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|Plinio Corrêa de Oliveira|
Unperceived Ideol. Transship. and Dial.
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L. The Fear‑Sympathy Syndrome Works in the "Worldly" Bourgeois
Well do we know how the utopianism of the worldly proletarian, when inebriated by communism, makes him look with hatred at the paradise of the bourgeois from which he is excluded.
But, what does the worldly bourgeois think about the perspective of a worker's paradise? Accustomed to his goods, he does not want to let them go. Nevertheless, exhausted by class struggle and fearing the perspectives of war, revolution plunder and massacre, there are times when the possibility of peacefully integrating himself in the proletarian paradise, and perhaps keeping some small advantages, smiles at him like a lesser evil. "And then," he thinks, "who knows if this paradise will not succeed, contrary to the bourgeois society, in eliminating error, evil, and suffering? Perhaps it would be worthwhile to renounce the advantages I now enjoy in order to enter a world where no one is subject to this triple yoke." No one... not even himself who, in the intervals between his business and his pleasures, feels so vulnerable to sickness and countless other risks.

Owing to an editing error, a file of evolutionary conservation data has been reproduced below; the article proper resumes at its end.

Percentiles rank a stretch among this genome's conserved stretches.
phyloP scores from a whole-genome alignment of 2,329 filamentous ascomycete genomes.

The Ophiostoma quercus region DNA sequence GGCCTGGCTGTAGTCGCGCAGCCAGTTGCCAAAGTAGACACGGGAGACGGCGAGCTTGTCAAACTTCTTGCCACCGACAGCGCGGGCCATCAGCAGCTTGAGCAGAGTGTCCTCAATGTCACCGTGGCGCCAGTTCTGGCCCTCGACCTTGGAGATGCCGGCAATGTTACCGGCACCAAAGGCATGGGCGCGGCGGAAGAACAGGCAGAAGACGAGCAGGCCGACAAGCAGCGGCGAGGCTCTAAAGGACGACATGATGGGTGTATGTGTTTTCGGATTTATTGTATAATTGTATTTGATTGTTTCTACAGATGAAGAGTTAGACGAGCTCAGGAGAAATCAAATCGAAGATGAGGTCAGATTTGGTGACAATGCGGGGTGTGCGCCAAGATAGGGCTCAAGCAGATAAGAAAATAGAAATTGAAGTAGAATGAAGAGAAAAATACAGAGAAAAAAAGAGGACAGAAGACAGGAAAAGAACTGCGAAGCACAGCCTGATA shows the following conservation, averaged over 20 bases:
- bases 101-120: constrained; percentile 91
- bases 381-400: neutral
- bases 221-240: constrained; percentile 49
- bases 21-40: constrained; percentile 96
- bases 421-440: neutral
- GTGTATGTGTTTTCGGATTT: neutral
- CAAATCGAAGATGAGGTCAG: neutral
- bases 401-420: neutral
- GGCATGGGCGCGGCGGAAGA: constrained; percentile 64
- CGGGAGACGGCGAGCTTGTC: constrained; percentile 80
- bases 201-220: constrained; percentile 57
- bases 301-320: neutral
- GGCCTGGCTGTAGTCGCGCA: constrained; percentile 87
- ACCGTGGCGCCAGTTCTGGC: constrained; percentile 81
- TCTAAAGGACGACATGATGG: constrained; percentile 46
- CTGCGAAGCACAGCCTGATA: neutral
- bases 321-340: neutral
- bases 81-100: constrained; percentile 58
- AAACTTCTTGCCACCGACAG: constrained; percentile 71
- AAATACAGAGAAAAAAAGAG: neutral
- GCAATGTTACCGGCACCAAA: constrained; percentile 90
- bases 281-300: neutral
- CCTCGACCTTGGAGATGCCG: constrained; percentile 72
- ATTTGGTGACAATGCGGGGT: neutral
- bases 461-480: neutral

Then, with all the impetus of his desire for a paradise on earth, the worldly bourgeois begins to find himself leaning toward socialism and glimpsing possibilities of a pact with communism. A pacifist sentiment toward this terrible adversary rises in him. The irenical dialogue smiles at him... Along with fear, sympathy begins to act in him.